We have original fiction from A. Merc Rustad (“Mr. Try Again”) and Lilliam Rivera (“Crave”), along with reprints by M. Rickert (“What She Wicked? Was She Good?”) and Stephen Bacon (“Apports”). In the latest installment of our column on horror, “The H Word,” reviewer and author Charles Payseur discusses what reviewing horror means to him. Plus we have author spotlights with our authors, and Adam-Troy Castro brings us reviews of terrific new fiction.
In This Issue: Mar. 2018 (Issue 66)
Be sure to check out the Editorial for a rundown of this month’s content, plus all our news and updates.
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Six-year-old Violet Wellington was the only child to come out of the swamp. The boys were gone forever. She sat on the side of a muddied dirt road, digging her nails raw against the gravel; her jeans and pink t-shirt were damp but clean. She had a scrape over her left eyebrow and her hair smelled of mildew. Unharmed, otherwise. Dogs and professionals and volunteers spent days trying to find the other bodies. Violet couldn’t help. She wouldn’t draw pictures, she wouldn’t answer questions, she wouldn’t be cajoled with sugar.
She leaves the small creatures in tortured juxtapositions. Her mother and I find them on the porch steps, in the garden, drowning in small puddles, the green hose dripping water from the copper nozzle, guilty as blood. For a few weeks we are able to believe that these tragedies have nothing to do with our little girl whose smile breaks each morning like the sun. We scrape them up, gently, with the edge of leaves or blades of grass (once I cut one in half that way, a horrible accident and it bled while Sheilah laughed, I thought at some imaginary play) but we save none.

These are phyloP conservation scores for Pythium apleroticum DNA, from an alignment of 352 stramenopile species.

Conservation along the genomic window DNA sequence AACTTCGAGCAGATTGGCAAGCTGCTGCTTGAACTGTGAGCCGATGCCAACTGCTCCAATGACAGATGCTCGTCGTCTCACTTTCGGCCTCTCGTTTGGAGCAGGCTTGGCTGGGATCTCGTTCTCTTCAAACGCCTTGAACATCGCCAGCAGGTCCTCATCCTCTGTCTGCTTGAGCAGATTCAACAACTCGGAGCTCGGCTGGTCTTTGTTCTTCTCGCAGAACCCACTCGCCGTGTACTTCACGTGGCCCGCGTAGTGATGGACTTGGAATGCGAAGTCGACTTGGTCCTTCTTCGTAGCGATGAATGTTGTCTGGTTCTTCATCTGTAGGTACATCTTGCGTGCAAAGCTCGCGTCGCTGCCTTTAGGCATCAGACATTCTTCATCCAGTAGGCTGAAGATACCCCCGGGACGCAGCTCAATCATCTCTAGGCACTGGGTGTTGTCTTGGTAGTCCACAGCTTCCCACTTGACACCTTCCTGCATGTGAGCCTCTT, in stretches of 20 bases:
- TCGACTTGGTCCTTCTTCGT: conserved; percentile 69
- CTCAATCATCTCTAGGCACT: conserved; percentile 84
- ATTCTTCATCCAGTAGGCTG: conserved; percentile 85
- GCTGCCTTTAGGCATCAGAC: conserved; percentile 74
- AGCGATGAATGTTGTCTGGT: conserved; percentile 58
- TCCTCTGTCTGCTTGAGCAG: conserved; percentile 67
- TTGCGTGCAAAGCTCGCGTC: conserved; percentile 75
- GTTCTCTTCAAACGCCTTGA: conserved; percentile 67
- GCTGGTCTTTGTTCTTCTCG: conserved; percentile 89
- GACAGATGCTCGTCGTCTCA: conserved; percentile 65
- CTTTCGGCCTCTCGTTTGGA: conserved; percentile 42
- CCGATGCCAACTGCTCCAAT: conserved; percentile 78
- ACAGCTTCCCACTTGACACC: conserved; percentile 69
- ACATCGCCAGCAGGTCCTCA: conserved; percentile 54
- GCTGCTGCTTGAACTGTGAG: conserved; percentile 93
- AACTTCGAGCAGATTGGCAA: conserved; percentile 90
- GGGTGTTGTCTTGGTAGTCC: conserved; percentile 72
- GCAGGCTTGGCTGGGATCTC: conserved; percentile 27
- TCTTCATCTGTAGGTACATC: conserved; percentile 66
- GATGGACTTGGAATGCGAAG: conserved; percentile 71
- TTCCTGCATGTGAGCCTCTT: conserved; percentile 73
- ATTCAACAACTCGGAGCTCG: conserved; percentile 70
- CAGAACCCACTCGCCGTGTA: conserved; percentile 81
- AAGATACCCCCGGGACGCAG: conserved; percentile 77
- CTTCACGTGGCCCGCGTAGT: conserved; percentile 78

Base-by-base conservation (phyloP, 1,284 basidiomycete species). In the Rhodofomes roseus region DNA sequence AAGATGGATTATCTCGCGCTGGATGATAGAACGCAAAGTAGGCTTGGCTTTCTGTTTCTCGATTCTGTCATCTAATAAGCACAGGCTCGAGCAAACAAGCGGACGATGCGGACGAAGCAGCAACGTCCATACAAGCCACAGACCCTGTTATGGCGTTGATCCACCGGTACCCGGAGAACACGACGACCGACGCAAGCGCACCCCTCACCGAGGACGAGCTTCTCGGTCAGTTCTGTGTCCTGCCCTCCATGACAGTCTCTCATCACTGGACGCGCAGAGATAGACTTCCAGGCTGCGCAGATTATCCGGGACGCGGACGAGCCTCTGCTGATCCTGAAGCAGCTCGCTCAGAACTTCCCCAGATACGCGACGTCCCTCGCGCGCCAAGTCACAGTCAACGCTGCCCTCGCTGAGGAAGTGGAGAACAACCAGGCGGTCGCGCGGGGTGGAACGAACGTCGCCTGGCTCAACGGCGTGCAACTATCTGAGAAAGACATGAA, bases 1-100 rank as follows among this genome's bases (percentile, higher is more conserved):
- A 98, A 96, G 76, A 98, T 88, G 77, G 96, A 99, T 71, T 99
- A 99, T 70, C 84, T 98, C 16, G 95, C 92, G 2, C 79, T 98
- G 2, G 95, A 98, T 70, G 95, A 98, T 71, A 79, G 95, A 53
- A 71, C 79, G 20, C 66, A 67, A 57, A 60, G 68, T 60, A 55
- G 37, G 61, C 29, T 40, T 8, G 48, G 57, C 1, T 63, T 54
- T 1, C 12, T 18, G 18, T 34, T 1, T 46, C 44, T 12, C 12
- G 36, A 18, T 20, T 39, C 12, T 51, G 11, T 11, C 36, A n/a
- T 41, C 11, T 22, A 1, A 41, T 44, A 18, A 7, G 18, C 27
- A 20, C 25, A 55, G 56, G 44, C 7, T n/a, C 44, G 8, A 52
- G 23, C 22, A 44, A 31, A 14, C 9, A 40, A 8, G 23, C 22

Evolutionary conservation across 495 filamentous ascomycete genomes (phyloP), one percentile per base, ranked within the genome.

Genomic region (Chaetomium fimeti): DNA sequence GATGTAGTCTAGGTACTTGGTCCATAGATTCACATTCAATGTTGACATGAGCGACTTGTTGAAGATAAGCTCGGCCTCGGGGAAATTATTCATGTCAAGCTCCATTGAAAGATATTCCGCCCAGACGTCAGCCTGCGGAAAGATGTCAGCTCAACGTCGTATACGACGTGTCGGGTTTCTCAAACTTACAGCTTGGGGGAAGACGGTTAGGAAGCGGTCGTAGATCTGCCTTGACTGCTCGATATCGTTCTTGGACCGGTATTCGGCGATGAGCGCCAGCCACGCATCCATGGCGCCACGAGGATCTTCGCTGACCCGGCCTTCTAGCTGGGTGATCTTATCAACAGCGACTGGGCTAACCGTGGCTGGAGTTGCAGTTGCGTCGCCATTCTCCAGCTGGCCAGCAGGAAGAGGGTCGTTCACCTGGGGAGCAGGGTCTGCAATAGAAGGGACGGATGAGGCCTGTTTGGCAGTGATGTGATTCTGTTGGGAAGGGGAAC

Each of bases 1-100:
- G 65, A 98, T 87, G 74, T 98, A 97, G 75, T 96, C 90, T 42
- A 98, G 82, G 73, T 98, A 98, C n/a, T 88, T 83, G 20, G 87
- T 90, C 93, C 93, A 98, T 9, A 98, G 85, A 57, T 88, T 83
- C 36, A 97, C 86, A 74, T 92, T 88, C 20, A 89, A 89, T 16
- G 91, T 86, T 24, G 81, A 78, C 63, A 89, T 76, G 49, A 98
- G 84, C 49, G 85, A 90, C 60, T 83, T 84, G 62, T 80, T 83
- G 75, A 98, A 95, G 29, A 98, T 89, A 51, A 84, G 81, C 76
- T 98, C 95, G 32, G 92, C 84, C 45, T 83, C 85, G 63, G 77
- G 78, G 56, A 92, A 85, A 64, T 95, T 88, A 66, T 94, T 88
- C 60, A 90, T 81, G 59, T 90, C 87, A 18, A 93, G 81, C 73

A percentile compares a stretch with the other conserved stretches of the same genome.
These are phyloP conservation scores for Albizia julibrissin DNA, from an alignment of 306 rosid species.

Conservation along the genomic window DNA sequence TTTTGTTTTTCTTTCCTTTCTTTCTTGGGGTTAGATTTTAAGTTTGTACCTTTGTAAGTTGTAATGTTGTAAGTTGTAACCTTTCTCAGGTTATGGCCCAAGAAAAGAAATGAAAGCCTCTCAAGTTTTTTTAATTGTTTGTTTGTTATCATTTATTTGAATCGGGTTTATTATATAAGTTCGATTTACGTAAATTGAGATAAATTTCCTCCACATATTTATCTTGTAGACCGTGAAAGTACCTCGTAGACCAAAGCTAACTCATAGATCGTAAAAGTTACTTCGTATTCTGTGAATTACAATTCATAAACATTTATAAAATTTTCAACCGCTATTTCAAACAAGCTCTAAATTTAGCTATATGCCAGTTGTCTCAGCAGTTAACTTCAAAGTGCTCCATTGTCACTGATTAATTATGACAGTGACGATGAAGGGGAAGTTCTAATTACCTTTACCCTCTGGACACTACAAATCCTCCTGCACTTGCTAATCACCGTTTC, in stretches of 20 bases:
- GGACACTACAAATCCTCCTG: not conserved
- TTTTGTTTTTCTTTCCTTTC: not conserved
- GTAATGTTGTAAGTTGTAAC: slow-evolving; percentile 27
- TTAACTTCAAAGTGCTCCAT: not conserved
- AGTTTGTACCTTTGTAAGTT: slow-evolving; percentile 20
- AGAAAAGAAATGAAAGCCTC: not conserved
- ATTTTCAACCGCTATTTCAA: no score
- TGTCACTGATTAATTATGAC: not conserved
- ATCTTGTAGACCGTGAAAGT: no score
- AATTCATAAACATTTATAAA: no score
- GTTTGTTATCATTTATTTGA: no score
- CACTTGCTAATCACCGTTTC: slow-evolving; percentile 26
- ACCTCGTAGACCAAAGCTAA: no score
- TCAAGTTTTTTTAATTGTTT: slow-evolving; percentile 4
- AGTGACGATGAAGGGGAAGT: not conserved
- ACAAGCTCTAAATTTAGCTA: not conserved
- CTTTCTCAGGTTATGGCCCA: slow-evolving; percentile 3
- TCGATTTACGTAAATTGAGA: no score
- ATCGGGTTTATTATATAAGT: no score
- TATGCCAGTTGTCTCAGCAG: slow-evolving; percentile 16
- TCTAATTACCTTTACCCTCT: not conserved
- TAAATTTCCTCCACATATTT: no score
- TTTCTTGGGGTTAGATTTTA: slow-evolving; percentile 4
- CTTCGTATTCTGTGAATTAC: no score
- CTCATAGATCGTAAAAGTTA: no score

To me, horror is about fear. It’s about feeling. Which I think is why a lot of readers and reviewers shy away from looking at stories that are labeled as horror. Because fear is intense, and intensely personal, so what one person finds frightening another person will likely find . . . boring. And if a reviewer decides to judge horror stories solely on how well the stories scare them personally, they’ll likely find a lot of horror to be unsuccessful. But to me there’s so much more to horror than just the ability to make us afraid.
Taina crawls underneath the shack to unearth her wooden cigar box. She opens it and places the items in front of her: a piece of leftover mundillo lace from an unfinished handkerchief, an ivory ribbon she stole from Don Victor’s store, and the rosary beads given to her by Abuela. Everything is right where she left it. She carefully places the items back and covers the box with dirt. “Shhh,” Taina whispers, hugging the dog Choco. Choco licks the side of her cheek and nuzzles his cold wet nose on the crevice of her bony elbow.
They met at a café on the corner of Mulberry Street. It was a fairly nondescript place—greasy net curtains, laminated menus, chipped Formica tables. Probably bustling with overweight truckers first thing in the morning, but at this hour it was almost deserted. Casual patrons had possibly been deterred by the rain. Or maybe the poor hygiene. Cowan spotted Jimenez as soon as he stepped inside. He was sitting at a table in the corner, and he glanced up and waved at the sound of Cowan’s entrance.
Adam-Troy Castro reviews new short story collections from masters of horror David J. Schow and Jack Ketchum.